Pond Pine - Coastal Carolina University
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CCU Arboretum

Pond Pine

Common Name: Pond Pine

Scientific Name: Pinus serotina

Species Range: Pond Pine is native to the southeastern corner of the United States. They range from northern Florida to New Jersey. Pond Pines live at elevations between sea level and 650 feet. They usually prefer to grow in wet areas, as its common name suggests. They can be found in swamps, bogs, savannas, Carolina Bays, and near ponds and lakes.

Growth Characteristics: Pond Pine trees can grow up to 70 feet tall. They have green needles, which are 6-8 inches long and grow in fascicles of 3. Their cones are egg-shaped and are 2-3 inches long. Pond Pine bark is dark brown and forms irregular rectangular plates. These trees often have adventitious needles that grow directly from the trunk. Not all Pond Pines have adventitious needles though, especially as they get older.

Ecosystem Service Value: Pond Pines are an important food source for Imperial Moth caterpillars (Eacles imperialis). These trees also attract various pollinators, small mammals, and birds.

Uses, Other Details: Pond Pines are usually used for pulpwood and sometimes used lumber. These trees are somewhat adapted to survive forest fires because their cones usually stay closed for years and then open after a fire.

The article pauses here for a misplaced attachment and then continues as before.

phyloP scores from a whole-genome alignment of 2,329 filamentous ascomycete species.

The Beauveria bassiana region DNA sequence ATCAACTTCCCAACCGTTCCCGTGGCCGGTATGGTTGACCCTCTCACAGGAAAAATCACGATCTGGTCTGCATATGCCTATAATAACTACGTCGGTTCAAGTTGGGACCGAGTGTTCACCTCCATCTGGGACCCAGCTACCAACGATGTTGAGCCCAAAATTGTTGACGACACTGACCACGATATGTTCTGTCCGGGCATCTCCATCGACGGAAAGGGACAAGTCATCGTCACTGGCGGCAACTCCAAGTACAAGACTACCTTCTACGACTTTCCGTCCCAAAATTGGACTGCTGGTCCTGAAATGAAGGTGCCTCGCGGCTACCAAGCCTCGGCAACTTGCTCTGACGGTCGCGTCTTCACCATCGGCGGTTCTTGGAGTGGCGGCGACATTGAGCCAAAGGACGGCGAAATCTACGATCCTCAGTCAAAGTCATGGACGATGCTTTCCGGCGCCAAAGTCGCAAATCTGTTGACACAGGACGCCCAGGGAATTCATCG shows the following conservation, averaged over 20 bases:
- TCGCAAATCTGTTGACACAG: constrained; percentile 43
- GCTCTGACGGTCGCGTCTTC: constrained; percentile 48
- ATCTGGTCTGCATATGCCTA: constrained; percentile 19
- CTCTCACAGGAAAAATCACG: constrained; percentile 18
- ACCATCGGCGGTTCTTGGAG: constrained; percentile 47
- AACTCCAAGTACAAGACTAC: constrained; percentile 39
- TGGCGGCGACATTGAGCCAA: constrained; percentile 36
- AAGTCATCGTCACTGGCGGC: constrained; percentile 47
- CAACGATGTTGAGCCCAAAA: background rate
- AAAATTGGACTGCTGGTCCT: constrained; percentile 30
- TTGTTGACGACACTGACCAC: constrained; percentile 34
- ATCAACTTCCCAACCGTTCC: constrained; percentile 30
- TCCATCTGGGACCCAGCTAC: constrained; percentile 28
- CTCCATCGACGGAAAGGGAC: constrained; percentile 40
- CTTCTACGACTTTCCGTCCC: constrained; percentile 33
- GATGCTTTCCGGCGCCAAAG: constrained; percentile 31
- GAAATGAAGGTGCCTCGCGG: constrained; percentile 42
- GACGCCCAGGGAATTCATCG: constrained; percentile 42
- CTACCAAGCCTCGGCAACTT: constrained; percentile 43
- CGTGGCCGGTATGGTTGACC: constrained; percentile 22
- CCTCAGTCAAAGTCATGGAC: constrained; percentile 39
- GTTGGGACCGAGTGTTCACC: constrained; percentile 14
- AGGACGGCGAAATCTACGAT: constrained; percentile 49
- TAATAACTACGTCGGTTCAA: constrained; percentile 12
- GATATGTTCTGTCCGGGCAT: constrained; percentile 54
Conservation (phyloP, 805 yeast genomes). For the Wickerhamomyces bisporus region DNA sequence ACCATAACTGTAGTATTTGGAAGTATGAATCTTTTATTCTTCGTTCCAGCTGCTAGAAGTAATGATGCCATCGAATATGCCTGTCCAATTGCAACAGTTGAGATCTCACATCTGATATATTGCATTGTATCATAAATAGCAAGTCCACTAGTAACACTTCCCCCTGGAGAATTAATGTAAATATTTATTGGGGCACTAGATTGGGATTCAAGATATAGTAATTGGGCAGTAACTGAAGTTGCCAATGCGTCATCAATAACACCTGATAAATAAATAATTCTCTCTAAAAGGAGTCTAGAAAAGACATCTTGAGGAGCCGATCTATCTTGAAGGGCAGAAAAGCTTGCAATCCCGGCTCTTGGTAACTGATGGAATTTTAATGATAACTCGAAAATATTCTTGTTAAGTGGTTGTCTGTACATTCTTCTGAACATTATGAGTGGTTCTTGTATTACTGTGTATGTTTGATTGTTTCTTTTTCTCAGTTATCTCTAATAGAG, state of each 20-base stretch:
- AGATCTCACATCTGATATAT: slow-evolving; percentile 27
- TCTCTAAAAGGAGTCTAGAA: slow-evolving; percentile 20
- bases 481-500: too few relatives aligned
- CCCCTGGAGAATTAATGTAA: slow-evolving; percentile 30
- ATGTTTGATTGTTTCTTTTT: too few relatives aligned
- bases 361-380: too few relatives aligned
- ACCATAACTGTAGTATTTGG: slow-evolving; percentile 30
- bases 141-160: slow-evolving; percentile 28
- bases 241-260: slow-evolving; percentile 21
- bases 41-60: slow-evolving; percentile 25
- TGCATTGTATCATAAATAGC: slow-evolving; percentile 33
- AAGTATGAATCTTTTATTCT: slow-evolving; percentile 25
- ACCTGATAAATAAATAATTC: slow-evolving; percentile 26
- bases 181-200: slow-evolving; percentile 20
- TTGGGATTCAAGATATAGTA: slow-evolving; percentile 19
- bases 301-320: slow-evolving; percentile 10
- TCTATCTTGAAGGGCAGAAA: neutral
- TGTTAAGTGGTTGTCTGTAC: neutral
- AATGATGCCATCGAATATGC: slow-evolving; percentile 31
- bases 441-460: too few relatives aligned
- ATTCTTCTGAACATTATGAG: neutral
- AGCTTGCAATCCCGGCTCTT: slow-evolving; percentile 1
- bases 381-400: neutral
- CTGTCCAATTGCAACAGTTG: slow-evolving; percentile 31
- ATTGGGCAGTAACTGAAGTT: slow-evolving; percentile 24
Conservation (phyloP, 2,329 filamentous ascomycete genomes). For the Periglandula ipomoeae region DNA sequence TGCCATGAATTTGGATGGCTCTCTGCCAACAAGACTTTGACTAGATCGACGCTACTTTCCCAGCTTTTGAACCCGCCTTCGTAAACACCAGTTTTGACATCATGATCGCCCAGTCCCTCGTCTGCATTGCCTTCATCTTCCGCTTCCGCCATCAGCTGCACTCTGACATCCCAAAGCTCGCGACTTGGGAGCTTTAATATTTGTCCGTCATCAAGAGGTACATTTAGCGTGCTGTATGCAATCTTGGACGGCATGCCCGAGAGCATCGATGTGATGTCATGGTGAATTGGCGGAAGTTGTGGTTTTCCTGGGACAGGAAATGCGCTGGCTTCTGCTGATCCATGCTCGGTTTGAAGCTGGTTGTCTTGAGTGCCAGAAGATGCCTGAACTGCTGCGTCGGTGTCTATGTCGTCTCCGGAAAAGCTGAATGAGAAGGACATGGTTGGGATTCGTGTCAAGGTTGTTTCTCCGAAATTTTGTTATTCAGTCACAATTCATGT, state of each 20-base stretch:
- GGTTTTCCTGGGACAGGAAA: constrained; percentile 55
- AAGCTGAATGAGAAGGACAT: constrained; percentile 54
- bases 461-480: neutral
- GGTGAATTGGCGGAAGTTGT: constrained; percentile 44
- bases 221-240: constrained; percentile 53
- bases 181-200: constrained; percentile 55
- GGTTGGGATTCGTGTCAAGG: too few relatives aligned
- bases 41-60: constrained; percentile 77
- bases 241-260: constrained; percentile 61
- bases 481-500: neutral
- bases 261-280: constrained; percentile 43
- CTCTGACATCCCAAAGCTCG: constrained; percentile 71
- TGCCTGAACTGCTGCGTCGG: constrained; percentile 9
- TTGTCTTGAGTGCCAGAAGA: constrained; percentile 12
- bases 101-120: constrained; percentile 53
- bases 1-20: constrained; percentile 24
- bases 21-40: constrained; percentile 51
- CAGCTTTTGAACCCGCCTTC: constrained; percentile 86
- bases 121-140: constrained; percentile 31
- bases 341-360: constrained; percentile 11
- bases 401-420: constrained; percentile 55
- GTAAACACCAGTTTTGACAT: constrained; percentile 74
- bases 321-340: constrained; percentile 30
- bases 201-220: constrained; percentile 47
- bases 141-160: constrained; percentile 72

Threats: These trees can be threatened by fire, wind, and deforestation.

Identification Tips and Tricks: The cones of Pond Pines are very helpful for identification because they are egg-shaped and much smaller than those of Loblolly, Longleaf, and Slash Pines. Pond Pines often have adventitious needles, which are bundles of needles that grow along the trunk below the canopy.

Species profile by Audrey Spann


Bean, Ryan. “Differentiating Between Loblolly, Longleaf, and Other Southern Pines in the Woods.” Clemson Extension Forestry and Wildlife, https://blogs.clemson.edu/fnr/2021/07/20/differentiating-between-loblolly-longleaf-and-other-southern-pines-in-the-woods/, July 20, 2021.  

“Pinus serotina / pond pine.” American Conifer Society, https://conifersociety.org/conifers/pinus-serotina/. Retrieved January 23, 2023.  

“Pinus serotina.” NC State Extension, https://plants.ces.ncsu.edu/plants/pinus-serotina/. Retrieved January 23, 2023.